When I looked up the weather forecast on the internet (www.wunderground.com) it said that the temperature in Lausanne had been in the 60’s. Nice, partly sunny, partly cloudy, Spring temps. And it was fairly nice the day we got there. However, there is a weather phenomenon in that part of the country that they call Les Saintes de Glaces (the Ice Saints), where, after warm and sunny days in late April, on or around the days of Saint Mamert, Saint Pancrace, and Saint Servais (May 11, 12, and 13), wintry, icy weather will make its last stand. Les Saintes have hit us hard this weekend, and I’ve worn the same two long-sleeved shirts and the same pair of jeans (and long underwear to Zermatt) for the last 4 days. Good thing I brought gloves and a snow hat.
Today we head down the hill to Lausanne with Jean-Pierre for a tour of his beautiful city. We visit the largest cathedral in Switzerland, the square where Jean-Pierre, as a boy, touched Winston Churchill’s arm as the statesman was walking back to his car, and the walkable downtown pedestrian shopping area. I see Mephisto shoes on sale, but don’t have time to stop. We stop by the hearing store (L’Audition – have you ever noticed that the word “audition” comes from auditory – to hear?) where Jean-Pierre gets his hearing aid with the 27 different microphones in it fixed. That thing works like a dream.
Back up the hill and after another delicious lunch served by Patricia, only the girls pile in the car to see the Jura, the older, lower (Jura comes from Jurassic) mountains on the French border. Rolling hills instead of jagged peaks, it reminds us of the Blue Ridge, just a little higher. However, the Blue Ridge does not have 1000 year old abbeys nestled in the valley with hidden upstairs chapels to keep the tithe-tax grain and other goods from unwanted visitors.
We head to the top of the hill in the cloud, looking for the little farmhouse restaurant that will serve us tea (it is 4 o’clock, after all), but they are closed and remodeling. We marvel that they work in the sleet, making boards from whole logs right on the spot.
You know, when I travel with Susie we lean more toward the pursuit of nature. At home, she knows all the trees, flowers, bushes, and birds. When we travel, we are always on the lookout for the local flora and fauna. It’s my job to find the nature zone, then I just follow behind Susie with my camera, snapping photos of leaves, flowers, and moss. I have enough photos now from around the world to choose some of the most striking, print and frame them, and put them up on the wall, one of these days.
Our Swiss hostess stops to see the Alpine wildflowers. We are unbelievably lucky to have such a well-versed nature guide. Her father was a botanist, so she can tell us the common, as well as Latin, names for each little dot of color. We leap out of the car with excitement (well, two out of three of us) in the sleeting cold without our gloves to document flowers tinier than my little fingernail.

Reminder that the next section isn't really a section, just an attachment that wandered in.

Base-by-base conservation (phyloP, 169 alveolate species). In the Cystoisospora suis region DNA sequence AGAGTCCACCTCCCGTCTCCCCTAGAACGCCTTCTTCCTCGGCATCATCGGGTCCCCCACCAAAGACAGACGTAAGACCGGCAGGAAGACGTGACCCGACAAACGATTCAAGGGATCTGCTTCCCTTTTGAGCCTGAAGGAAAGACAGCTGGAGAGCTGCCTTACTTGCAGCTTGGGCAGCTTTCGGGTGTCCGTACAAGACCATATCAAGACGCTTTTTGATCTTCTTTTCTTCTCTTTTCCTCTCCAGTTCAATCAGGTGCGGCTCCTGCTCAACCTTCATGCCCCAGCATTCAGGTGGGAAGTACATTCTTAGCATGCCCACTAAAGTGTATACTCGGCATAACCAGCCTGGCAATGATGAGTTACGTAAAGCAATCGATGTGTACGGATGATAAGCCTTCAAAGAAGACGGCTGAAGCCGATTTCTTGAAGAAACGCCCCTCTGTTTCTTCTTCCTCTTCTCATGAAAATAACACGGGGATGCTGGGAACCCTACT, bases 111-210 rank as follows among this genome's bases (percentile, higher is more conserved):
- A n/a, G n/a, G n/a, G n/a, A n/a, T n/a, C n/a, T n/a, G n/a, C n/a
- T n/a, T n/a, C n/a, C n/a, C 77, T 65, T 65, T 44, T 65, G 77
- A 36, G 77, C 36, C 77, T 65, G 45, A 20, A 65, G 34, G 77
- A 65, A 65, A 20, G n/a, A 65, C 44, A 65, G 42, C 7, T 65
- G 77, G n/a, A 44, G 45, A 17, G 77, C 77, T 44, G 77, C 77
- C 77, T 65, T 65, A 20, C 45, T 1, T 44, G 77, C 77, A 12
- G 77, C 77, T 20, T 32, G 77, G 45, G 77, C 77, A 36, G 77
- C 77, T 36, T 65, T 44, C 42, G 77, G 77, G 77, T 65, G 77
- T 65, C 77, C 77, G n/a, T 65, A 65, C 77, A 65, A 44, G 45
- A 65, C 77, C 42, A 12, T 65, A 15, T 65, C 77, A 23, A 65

Down the hill, past the lake, we stop at the Jurapark, home to wild Polish horses, bears, bison, and wolves, and Ovaltine. Actually, here it’s call Ovalmaltine, and is quite the popular drink, maybe more so than hot chocolate. Not too malty, either; it hits the spot. On the way home, Patricia regales us with stories of her fox- and stag-hunting days in England. Jolly good fun.
Back at Le Renardier, it’s Raclette for dinner. A special grill is heated up. Each person gets a 3-in square Teflon tray and scraper. Special cheese is cut up to fit the trays. The trays are inserted under the grill and rest there until the cheese bubbles. While you are waiting, you smash up a small boiled potato and collect some dried meat, pickles, onions, and tomato. The melted cheese is then scraped onto the potato and garnished with some or all the collected foods. Yum. No water is served with this dinner, only the local white wine, Fendant, and lots of it. Fresh rhubarb tart (I must find the rectangular sheets of premade dough rolled up between sheets of paper that can be patchworked into a pie pan) and tea finish the evening. Christine, one of Jean-Pierre’s students (he’s a French tutor on the side) joins us for dinner and we hear stories of her father the veterinarian and how Patricia served as assistant to him during their visit to Germany last year.
We have officially decided to adopt Jean-Pierre and Patricia as our Swiss parents. We hug our Swiss mama and Swiss papa goodnight before the BBC news broadcast. Seems like the Iceland volcano is acting up again and they’re concerned for their flight from Geneva on Saturday.